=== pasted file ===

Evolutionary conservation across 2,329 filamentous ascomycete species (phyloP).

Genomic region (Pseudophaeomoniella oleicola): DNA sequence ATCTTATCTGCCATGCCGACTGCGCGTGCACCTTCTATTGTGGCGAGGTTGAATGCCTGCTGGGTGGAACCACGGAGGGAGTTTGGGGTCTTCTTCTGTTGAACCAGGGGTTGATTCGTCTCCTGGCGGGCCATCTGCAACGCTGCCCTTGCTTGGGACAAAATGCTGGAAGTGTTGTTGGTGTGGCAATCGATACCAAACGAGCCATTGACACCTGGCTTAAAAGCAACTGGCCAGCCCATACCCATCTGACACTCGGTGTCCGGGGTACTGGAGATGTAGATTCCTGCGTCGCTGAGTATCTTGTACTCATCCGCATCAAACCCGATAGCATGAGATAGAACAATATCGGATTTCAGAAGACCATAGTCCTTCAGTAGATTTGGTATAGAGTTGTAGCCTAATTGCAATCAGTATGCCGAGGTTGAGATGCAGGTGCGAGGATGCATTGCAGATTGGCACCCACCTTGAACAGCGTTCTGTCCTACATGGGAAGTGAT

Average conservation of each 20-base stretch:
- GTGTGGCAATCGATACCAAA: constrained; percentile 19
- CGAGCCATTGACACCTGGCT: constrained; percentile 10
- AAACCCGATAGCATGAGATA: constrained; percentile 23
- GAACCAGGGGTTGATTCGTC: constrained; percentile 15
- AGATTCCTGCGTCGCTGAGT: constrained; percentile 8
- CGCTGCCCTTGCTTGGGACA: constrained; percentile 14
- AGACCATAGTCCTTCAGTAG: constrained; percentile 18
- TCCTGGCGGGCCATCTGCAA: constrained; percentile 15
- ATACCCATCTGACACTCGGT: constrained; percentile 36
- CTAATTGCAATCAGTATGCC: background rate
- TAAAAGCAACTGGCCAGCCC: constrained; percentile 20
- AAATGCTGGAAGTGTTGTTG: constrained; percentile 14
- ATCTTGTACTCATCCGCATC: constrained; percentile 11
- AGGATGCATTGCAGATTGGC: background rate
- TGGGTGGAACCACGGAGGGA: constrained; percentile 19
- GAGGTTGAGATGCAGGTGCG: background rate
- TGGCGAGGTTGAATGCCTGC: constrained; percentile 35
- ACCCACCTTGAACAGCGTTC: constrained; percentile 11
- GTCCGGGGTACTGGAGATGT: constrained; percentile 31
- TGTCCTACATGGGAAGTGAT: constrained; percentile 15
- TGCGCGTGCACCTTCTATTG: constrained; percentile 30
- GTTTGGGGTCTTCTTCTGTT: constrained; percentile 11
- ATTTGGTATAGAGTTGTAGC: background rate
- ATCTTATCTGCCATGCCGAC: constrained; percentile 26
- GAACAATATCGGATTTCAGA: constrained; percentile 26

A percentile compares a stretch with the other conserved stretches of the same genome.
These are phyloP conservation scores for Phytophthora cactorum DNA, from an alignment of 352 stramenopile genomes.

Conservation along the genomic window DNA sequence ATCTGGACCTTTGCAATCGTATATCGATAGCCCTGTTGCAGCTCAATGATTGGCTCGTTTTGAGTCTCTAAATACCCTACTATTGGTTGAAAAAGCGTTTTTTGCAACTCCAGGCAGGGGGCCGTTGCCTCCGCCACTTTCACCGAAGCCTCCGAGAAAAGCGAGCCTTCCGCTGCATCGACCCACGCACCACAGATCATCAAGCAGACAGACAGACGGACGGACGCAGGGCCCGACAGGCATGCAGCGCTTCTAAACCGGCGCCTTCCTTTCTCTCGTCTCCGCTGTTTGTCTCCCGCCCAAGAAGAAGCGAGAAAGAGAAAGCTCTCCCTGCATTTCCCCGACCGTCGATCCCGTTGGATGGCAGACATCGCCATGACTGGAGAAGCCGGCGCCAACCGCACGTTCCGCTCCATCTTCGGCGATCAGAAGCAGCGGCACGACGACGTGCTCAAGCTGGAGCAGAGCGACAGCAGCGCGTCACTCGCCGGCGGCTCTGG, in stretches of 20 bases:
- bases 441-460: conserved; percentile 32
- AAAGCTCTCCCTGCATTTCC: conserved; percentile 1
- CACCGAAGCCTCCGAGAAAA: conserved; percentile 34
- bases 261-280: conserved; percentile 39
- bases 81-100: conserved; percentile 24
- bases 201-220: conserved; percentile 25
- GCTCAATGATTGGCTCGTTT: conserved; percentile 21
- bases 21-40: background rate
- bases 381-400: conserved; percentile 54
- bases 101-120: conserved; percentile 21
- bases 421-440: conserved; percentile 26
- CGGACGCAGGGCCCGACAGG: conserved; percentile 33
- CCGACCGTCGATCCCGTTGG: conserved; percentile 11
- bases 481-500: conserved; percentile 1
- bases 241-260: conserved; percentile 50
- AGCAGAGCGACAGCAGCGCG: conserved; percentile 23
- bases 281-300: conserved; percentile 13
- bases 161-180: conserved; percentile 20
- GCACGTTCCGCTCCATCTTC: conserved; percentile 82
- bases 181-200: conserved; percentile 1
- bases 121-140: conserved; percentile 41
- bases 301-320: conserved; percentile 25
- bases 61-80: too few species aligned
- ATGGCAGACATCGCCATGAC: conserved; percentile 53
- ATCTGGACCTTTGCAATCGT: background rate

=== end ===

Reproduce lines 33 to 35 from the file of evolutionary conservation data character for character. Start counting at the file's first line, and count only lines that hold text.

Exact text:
- AAAGCTCTCCCTGCATTTCC: conserved; percentile 1
- CACCGAAGCCTCCGAGAAAA: conserved; percentile 34
- bases 261-280: conserved; percentile 39